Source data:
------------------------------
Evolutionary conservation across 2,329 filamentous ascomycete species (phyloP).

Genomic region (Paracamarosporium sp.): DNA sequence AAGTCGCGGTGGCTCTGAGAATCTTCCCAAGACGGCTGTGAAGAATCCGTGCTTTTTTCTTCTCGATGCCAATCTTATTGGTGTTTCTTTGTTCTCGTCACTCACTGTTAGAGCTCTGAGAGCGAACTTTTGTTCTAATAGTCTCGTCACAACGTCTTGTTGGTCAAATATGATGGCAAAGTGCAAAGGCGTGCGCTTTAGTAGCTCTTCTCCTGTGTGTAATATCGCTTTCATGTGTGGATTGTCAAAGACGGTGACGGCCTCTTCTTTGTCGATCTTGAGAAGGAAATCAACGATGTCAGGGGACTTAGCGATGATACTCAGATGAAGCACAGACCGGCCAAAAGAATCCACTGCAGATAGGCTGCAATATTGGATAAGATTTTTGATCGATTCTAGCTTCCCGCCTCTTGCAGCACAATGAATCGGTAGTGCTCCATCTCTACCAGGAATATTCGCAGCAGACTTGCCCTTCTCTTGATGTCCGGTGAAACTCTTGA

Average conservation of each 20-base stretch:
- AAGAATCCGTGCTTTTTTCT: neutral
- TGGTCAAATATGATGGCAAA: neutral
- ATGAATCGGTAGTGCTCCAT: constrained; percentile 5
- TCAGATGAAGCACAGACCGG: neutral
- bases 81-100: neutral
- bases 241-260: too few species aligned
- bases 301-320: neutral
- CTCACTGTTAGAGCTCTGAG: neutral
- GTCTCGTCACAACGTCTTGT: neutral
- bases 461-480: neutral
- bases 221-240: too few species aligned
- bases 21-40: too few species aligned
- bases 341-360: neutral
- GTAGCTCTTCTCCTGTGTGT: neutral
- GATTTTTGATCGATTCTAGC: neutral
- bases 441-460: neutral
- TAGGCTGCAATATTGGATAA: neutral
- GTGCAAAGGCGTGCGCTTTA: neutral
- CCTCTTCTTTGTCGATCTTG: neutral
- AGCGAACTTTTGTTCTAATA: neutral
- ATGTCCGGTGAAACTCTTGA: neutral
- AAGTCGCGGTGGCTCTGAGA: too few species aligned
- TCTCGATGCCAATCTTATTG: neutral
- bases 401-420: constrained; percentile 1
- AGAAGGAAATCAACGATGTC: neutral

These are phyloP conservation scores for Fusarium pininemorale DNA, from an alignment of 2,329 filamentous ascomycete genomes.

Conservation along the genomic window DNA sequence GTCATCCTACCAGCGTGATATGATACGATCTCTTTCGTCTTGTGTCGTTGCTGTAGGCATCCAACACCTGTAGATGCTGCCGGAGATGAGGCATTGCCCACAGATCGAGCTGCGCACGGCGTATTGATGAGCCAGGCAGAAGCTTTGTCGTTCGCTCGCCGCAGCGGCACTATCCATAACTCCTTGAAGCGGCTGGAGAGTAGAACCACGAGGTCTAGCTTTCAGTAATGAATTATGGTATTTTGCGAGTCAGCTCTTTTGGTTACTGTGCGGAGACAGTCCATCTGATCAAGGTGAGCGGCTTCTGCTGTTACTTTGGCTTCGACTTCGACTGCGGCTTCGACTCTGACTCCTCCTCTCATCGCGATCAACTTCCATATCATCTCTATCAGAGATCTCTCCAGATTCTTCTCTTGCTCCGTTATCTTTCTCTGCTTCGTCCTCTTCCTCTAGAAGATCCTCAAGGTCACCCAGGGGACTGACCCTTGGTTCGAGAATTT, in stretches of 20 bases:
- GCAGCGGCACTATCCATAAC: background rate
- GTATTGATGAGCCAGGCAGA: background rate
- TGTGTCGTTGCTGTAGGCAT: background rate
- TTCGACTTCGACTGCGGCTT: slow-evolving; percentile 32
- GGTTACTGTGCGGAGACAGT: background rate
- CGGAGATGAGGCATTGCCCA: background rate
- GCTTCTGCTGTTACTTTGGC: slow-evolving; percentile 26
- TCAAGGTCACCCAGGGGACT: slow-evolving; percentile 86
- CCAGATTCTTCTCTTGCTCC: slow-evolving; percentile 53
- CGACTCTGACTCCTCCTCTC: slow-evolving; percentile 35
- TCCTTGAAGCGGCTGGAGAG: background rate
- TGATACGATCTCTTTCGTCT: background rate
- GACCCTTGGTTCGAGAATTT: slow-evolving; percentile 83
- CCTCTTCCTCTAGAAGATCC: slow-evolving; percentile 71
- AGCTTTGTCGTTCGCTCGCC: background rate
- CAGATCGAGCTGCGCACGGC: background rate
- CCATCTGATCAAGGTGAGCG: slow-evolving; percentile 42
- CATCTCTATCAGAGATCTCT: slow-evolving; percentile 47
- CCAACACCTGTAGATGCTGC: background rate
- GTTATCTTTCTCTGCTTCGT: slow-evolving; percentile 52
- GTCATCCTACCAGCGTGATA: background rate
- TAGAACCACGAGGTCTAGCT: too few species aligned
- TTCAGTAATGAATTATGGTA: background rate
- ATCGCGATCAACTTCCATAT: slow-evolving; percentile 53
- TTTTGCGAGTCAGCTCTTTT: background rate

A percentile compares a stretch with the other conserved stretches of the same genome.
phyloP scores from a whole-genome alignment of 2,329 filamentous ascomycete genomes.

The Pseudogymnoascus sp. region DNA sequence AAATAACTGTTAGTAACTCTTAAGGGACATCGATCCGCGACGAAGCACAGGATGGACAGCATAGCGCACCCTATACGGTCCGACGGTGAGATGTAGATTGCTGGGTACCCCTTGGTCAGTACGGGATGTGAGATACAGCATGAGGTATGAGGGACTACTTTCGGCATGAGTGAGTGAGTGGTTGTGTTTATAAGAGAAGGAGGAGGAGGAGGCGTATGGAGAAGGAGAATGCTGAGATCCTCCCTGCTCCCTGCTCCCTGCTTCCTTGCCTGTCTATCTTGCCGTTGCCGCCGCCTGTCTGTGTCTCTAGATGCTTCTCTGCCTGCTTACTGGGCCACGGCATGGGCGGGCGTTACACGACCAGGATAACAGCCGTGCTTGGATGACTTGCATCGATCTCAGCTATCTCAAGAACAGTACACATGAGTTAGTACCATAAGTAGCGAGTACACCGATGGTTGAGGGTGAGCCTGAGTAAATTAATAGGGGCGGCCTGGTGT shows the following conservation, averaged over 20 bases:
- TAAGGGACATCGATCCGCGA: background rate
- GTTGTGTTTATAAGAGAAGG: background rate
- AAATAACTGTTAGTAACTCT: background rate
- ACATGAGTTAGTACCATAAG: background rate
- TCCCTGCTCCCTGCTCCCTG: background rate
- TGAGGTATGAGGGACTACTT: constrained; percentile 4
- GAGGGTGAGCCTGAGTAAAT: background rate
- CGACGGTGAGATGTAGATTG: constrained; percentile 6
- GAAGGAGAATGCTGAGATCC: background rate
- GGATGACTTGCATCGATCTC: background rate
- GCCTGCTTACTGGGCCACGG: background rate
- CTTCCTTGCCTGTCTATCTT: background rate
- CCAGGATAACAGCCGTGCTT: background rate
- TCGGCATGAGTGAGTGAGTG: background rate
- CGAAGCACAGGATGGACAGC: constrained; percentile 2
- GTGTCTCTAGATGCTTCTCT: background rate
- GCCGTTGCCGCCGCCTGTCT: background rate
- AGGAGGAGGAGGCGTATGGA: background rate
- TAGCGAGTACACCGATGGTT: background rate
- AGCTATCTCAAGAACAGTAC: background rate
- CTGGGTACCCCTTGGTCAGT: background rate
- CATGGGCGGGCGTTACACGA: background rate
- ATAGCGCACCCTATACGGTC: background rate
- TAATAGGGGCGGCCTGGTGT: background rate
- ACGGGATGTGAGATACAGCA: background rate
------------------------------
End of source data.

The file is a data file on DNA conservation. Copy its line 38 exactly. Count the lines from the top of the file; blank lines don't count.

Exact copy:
- TCAAGGTCACCCAGGGGACT: slow-evolving; percentile 86